Post USMCA: Canada is still the right choice for data sovereignty

What appeared to be a ban on data localization policies was cause for confusion in our business when the USMCA trade deal was announced this past fall. In part, because we know that the question of where internet servers are physically located is becoming increasingly more – not less – important as businesses shift to the cloud.

The Digital Trade section of the USMCA limits requirements placed by the government on where data is stored or transferred. The federal government can’t require that data centers be located in Canada in order to conduct business in this country, for example.

And, on the issue of cross-border data-flows and data localization, it says, “no Party shall prohibit or restrict the cross-border transfer of information, including personal information.” It continues that this does not prevent a party from doing so for a “legitimate public policy objective,” as long as any restriction does not constitute “a means of arbitrary or unjustifiable discrimination or a disguised restriction on trade.”

In other words, the door isn’t closed. Policies could be put in place to restrict data to local jurisdictions for the right reasons.

The agreement is very new, and it’ll take time and some back-and-forth for trade lawyers to establish precedents and work through exactly how these provisions are interpreted. But if data privacy and IT security is a core component of your business, what’s changed? If you’re running a bank or a healthcare institution or are in the pharmaceutical business, for example, it’s hard to imagine that where your data is stored and who has access to it isn’t at the top of the list of your security concerns.

Canada’s digital borders have to be secure; that was true pre-USMCA and it remains true now. Whereas privacy laws fluctuate in some global regions, the protection of personal information remains at the forefront of public policy in Canada where comprehensive federal and provincial privacy legislation that protects information has been created and enforced. A good example is the Personal Information Protection and Electronic Documents Act (PIPEDA), a federal law that sets ground rules for how businesses must handle personal information during commercial activity.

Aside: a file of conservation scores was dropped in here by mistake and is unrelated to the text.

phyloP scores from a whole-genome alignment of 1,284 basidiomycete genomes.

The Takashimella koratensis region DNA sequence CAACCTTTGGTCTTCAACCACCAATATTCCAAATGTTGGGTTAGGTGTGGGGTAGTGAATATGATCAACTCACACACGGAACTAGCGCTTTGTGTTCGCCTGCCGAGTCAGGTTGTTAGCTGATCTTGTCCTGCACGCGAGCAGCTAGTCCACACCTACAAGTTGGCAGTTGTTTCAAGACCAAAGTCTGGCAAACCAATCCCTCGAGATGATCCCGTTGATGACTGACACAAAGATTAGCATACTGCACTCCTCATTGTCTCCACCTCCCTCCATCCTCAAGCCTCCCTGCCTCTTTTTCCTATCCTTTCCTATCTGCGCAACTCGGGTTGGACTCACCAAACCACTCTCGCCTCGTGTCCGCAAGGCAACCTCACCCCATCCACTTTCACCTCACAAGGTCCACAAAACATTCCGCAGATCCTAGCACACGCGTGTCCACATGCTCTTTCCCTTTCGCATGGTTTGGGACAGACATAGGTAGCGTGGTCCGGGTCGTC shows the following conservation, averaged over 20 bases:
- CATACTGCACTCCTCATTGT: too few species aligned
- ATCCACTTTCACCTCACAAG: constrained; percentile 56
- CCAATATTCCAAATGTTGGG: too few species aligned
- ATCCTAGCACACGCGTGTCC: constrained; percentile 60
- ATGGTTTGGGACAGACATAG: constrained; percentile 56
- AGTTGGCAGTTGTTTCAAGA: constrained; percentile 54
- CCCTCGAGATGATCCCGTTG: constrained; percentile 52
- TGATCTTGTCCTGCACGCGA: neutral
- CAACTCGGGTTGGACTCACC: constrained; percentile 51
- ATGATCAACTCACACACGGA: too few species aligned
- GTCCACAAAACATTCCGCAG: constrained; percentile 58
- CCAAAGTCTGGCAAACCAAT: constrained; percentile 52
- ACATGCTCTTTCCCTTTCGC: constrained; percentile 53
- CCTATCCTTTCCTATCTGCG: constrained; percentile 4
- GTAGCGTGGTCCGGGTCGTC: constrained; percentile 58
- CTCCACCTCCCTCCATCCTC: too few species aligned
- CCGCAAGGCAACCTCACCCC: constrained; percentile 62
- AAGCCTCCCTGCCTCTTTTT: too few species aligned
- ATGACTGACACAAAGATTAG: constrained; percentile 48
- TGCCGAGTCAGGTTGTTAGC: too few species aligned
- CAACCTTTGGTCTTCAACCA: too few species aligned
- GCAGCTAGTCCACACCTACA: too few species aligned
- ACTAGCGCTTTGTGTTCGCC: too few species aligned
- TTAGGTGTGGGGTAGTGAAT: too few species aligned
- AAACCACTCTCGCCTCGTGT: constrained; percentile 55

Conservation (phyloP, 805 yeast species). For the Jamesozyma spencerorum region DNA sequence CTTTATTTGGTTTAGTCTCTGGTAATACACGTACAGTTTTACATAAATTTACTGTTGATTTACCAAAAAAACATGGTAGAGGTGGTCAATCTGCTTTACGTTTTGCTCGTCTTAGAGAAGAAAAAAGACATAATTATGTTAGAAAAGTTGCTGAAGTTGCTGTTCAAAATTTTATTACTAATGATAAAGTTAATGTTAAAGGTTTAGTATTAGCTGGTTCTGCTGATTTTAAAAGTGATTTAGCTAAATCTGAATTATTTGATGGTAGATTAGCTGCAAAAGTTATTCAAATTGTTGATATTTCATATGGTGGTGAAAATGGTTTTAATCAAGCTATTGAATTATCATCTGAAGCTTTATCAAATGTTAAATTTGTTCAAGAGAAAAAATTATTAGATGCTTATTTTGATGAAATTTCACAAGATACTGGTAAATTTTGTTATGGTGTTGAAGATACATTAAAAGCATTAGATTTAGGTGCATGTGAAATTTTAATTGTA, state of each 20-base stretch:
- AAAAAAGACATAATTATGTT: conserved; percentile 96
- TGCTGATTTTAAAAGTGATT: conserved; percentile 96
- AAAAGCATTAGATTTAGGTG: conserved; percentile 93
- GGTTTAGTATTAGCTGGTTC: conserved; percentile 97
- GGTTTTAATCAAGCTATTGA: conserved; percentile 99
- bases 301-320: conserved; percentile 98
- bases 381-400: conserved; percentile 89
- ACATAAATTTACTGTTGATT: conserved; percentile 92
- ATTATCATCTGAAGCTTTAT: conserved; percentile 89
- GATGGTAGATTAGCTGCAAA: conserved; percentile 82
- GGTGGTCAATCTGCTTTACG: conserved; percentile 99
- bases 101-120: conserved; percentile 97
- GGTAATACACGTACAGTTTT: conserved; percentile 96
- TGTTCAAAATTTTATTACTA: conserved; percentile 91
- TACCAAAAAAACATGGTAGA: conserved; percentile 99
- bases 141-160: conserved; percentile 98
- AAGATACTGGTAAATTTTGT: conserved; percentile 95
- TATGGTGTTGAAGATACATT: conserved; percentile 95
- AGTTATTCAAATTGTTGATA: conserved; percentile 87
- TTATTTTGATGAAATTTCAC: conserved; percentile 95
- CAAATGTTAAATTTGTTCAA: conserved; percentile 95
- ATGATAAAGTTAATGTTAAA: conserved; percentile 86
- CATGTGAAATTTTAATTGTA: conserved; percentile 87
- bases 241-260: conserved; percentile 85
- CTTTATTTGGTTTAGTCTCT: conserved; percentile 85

The Canadian government is particularly proactive about privacy legislation, updating regulations in response to evolving markets and technologies. For example, as recently as November 1, 2018, organizations subject to PIPEDA must report data breaches affecting Canadians to the Office of the Privacy Commissioner of Canada, and to affected consumers. These new provisions amend Canada’s Digital Privacy Act, which came into effect in 2015, helping safeguard Canadians against data breaches.

The fact is that business owners want to be confident that their customer and their company data is secure so they can get on with their primary job of driving the business. USMCA or not, Canada’s stable government and strong federal and regional privacy laws continues providing a superior choice for organizations that prioritize data sovereignty.

With green energy, cool climate and low latency connectivity, strong privacy laws and a currency benefit, Montreal offers a data storage ecosystem unmatched in North America. Want to know more? Download our white paper or reach out to ROOT Data Center here.